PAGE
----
Locomotor Adaptations of Eocene Primates: Adaptive Diversity Among the Earliest Prosimians

  • Herbert H. Covert


Since the initial discovery of Eocene primates well over a century ago it has been widely recognized that these animals more closely resemble the prosimians than any other group of living creatures. This fact, along with the realization by evolutionary biologists that form — function — adaptive role relationships among extant creatures provide the basis for making inferences about the adaptations of extinct creatures, indicates that to understand the adaptations of the Eocene primates we must have a firm understanding of the adaptations of extant prosimians. For much of this century our ability to make suggestions about the adaptations of Eocene primates was hampered by the lack of skeletal material for the vast majority of these taxa and the lack of field observations on extant prosimian primates. This has changed dramatically during the past 35 years. Samples of post-cranial remains of Eocene primates have improved significantly and there is now a tremendous amount of information on the ecology of the extant prosimians so that we are now able to offer a range of informed suggestions about the behavior of these earliest primates. Extensive reviews of the ecology and behavior of the extant prosimians can be found in Martin et al. (1974), Charles-Dominique et al. (1980), Fleagle (1988), and this volume. Recent reviews of some of this fossil material can be found in Covert (1986), Fleagle (1988), Gebo (1988), Gebo et al. (1991), Conroy (1990), and Dagosto (1993).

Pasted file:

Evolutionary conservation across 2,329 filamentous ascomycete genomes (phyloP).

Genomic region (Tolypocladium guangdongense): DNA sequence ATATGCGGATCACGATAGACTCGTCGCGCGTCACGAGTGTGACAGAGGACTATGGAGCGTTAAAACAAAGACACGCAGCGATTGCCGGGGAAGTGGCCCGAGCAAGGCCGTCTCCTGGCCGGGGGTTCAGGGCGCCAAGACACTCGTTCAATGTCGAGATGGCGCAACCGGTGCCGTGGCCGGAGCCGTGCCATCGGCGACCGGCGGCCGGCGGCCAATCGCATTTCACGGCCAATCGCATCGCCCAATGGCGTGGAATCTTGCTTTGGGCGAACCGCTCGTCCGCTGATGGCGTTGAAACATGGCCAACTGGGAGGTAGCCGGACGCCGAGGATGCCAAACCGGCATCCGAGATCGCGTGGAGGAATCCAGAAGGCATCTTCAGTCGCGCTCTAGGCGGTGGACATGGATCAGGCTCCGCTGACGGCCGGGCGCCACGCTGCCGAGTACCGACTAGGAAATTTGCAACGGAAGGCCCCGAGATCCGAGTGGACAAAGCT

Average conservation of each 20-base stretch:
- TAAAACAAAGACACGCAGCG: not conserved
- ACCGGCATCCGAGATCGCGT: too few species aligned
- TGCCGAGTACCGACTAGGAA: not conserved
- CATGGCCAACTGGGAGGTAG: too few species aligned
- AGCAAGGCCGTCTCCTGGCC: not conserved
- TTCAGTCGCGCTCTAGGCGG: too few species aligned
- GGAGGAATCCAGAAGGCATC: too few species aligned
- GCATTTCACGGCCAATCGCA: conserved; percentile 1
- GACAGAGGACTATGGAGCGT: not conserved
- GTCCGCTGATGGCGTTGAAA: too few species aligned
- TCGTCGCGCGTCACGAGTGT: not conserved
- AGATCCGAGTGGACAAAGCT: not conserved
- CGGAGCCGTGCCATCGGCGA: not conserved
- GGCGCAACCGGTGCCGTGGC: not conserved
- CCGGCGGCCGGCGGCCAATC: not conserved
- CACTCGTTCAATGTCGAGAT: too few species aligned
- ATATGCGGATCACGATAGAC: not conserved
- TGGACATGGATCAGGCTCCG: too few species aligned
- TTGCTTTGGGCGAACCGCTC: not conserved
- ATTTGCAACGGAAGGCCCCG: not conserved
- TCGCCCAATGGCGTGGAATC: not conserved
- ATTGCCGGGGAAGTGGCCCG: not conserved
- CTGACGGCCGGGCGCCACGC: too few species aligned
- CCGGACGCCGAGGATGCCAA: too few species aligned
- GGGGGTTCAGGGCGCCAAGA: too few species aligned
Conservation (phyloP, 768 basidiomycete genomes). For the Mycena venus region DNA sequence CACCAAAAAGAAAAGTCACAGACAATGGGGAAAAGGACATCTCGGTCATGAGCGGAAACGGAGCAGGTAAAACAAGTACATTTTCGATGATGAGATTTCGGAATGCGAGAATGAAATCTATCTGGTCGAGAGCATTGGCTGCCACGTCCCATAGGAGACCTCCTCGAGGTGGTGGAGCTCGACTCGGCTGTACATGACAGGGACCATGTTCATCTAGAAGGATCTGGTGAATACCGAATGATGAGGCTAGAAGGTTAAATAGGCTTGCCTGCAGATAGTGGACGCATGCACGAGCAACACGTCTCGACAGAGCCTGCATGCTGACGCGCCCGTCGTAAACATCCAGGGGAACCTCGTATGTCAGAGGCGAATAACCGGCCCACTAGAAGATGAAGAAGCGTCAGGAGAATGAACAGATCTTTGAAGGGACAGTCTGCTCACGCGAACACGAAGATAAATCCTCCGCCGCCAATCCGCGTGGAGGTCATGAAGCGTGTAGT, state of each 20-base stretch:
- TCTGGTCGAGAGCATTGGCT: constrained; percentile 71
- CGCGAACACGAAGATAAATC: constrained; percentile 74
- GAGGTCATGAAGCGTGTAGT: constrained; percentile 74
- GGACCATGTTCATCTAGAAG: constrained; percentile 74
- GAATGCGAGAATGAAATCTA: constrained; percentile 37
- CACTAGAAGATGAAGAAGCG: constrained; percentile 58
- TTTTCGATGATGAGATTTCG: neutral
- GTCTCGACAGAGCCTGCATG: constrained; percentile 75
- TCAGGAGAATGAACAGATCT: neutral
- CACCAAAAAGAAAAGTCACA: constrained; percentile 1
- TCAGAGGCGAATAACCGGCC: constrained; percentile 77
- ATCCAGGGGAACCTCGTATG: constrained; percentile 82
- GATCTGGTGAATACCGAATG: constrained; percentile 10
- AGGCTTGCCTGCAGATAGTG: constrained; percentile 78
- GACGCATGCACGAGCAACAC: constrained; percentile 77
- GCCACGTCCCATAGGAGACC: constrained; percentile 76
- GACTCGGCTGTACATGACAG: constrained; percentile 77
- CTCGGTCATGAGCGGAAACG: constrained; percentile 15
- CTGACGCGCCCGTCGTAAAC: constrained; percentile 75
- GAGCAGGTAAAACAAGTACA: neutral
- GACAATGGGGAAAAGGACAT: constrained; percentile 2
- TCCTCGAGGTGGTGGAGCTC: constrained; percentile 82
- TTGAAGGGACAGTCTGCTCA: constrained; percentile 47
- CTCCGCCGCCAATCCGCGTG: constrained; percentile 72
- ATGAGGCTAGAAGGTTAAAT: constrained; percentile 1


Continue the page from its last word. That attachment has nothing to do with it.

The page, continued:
Middle Eocene Locomotor Behavior Mouse Lemur Physical Anthropology Extant Primate 
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Copyright information

© Springer Science+Business Media New York 1995

Authors and Affiliations

  • Herbert H. Covert
    • 1
  1. 1.Department of AnthropologyUniversity of Colorado, BoulderBoulderUSA

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